Choosing the right program for your specific circumstances usually requires some considerations. When weighing your possible choices, you may want to take these factors into account:

  • Take courses accredited by either the CAHIIM or AAPC
  • Find out the % of course grads passed their certification exam
  • See that classes will fit into your schedule
  • See that program costs fits in your budget

Similar to any decision, it is important to first determine what your main concerns are. If the cost of tuition is the most critical issue for you, that should be the first thing you find out about every program. You would then consider the second-most important thing to assist in narrowing the list down even further.

Return to this approach with every criteria that’s essential for you, and you’ll sooner or later have only a couple of programs to make a choice between. Making sure that the course you choose will fit your personal circumstances can significantly boost your likelihood of successfully graduating.

Step 3 – Complete an internship or acquire work experience

A prerequisite for most medical coding and billing certification exams is that the student must have already completed work experience or completed a professional internship. In order to satisfy this prerequisite, you should plan on doing an internship or working in a non-certified position for a area healthcare employer prior to the end of your education program.

Nearby companies often work hand in hand with accredited billing and coding schools to help coordinate internships or work experience for each student. It’s recommended that you get in touch with your teacher to see what opportunities are available to help you to get the experience necessary to become qualified for certification testing.

Step 4 – Successfully pass a certification exam

The official medical coding and billing certification tests administered in Colorado are the five major national examinations. The exams contain segments on each major area of knowledge you would have been exposed to in your training course.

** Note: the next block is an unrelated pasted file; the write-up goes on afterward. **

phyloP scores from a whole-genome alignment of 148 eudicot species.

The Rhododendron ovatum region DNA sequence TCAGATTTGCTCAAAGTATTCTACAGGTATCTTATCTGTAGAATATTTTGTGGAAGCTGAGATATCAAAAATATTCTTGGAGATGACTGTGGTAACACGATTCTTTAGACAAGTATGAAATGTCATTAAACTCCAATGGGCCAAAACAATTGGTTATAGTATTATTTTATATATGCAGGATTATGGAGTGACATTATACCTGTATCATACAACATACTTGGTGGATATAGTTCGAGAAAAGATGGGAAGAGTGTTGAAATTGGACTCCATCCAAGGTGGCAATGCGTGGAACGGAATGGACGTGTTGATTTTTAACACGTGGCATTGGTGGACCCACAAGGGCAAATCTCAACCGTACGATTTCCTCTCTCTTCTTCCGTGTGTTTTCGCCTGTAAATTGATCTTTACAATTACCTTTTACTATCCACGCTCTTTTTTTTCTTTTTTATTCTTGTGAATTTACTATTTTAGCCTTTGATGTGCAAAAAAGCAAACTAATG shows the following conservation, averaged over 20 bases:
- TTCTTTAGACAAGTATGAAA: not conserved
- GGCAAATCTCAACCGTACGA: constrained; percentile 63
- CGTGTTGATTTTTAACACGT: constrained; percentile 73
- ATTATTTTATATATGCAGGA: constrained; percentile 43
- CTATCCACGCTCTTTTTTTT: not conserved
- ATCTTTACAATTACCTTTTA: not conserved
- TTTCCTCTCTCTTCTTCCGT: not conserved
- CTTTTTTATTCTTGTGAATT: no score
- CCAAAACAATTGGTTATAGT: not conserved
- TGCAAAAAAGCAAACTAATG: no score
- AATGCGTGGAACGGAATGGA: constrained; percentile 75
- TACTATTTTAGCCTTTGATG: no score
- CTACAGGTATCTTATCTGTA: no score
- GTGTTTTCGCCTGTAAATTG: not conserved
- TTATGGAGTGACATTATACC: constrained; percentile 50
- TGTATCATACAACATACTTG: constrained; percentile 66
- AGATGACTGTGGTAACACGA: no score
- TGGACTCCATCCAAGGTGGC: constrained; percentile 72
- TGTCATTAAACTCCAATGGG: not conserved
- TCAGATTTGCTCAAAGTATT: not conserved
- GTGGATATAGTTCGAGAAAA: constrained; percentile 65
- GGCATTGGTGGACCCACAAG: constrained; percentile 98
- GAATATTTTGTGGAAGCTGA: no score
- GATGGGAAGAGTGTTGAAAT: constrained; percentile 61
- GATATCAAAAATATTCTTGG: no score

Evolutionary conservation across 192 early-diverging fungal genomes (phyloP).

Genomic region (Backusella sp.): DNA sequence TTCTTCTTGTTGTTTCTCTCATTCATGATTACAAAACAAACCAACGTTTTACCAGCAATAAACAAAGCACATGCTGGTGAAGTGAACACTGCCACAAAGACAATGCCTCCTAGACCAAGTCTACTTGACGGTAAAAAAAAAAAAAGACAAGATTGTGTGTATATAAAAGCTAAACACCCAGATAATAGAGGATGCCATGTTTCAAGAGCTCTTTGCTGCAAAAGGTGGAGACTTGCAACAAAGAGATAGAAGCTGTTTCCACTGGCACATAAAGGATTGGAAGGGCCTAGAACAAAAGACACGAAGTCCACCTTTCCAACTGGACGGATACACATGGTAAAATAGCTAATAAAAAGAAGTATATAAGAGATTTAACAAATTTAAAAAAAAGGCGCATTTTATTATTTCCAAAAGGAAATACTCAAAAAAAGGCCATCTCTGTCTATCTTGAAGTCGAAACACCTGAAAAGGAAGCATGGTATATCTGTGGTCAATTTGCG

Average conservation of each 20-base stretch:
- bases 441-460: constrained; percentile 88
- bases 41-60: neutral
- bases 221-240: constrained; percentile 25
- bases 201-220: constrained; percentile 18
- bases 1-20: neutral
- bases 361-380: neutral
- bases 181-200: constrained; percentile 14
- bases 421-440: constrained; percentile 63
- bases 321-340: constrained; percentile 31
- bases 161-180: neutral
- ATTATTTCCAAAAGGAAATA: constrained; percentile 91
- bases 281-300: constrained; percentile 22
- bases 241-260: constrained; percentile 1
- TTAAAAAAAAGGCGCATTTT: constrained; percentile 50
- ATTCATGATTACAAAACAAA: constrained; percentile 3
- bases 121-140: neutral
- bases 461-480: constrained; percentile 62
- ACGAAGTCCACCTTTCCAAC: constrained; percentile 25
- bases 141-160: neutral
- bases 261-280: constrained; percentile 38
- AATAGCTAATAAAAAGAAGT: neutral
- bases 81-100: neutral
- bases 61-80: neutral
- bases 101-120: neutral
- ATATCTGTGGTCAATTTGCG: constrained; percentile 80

Some of the major national certification tests recognized in Colorado are detailed below.

Certified Professional Coder (CPC) and Certified Professional Biller (CPB) from AAPC – These well-known, highly-regarded national credentials are provided by the American Academy of Professional Coders (AAPC) and are respected by almost {all employers}.

Certified Billing and Coding Specialist (CBCS) from NHA – This national credential is recognized by the majority of business employers, shows a well-rounded expertise in medical billing and coding, and may qualify its holder for any medical billing and coding job opening.

Certified Coding Associate (CCA) from AHIMA – The Certified Coding Associate (CCA) is awarded to individuals who have finished a diversified course of study in medical coding training, and is accepted by virtually all employers.

Insurance and Coding Specialist (NCICS) from NCCA – The NCICS credential shows a targeted specialization in the competencies required to stand out in the billing and coding field.

Certified Medical Billing Specialist (CMBS) and Certified Medical Records Technician (CMRT) from MAB – The CMBS and Certified Medical Records Technician (CMRT) credentials signify advanced expertise in the responsibilities required in order to handle the billing and record-keeping at a medical care business office.

Medical billing and coding salary and jobs in Colorado

There is a higher than average need for medical coding and billing specialists throughout the country and in Colorado. Through the year 2024, the Bureau of Labor Statistics forecasts a an amazing 32% increase in new opportunities for medical coding and billing specialists in Colorado. The bulk of new opportunities are likely to be created in physicians offices and hospitals. Some registrar facilities additionally hire records technicians.

Because of the rapid growth of EHRs (electronic health records) inside the healthcare industry, the medical coding and billing industry is particularly desirable for those planning on a career in health information.

Below is a list of the largest cities in Colorado and more data on medical billing and coding compensation by area and county.

LocationPay TypeLowMedianHigh
United StatesHourly$12.05$18.29$30.21
Yearly$25,070$38,040$62,840
ColoradoHourly$14.54$22.59$34.54
Yearly$30,240$46,990$71,840
Denver-Aurora-Broomfield, CO MSAHourly$16.10$25.15$36.79
Yearly$33,490$52,310$76,520
Pueblo, CO MSAHourly$14.00$22.76$30.22
Yearly$29,110$47,350$62,860
Northcentral Colorado BOSHourly$15.76$20.87$31.02
Yearly$32,780$43,400$64,520
Grand Junction, CO MSAHourly$14.29$20.25$30.35
Yearly$29,730$42,110$63,130
Fort Collins-Loveland, CO MSAHourly$14.48$19.76$33.01
Yearly$30,120$41,100$68,650
Boulder, CO MSAHourly$15.27$19.27$31.05
Yearly$31,750$40,090$64,590
Greeley, CO MSAHourly$14.40$19.17$29.33
Yearly$29,950$39,870$61,000
Colorado Springs, CO MSAHourly$13.14$17.95$24.91
Yearly$27,320$37,330$51,810
East and South Colorado BOSHourly$11.58$17.25$29.00
Yearly$24,080$35,870$60,330
West Colorado BOSHourly$12.40$16.08$24.19
Yearly$25,790$33,450$50,310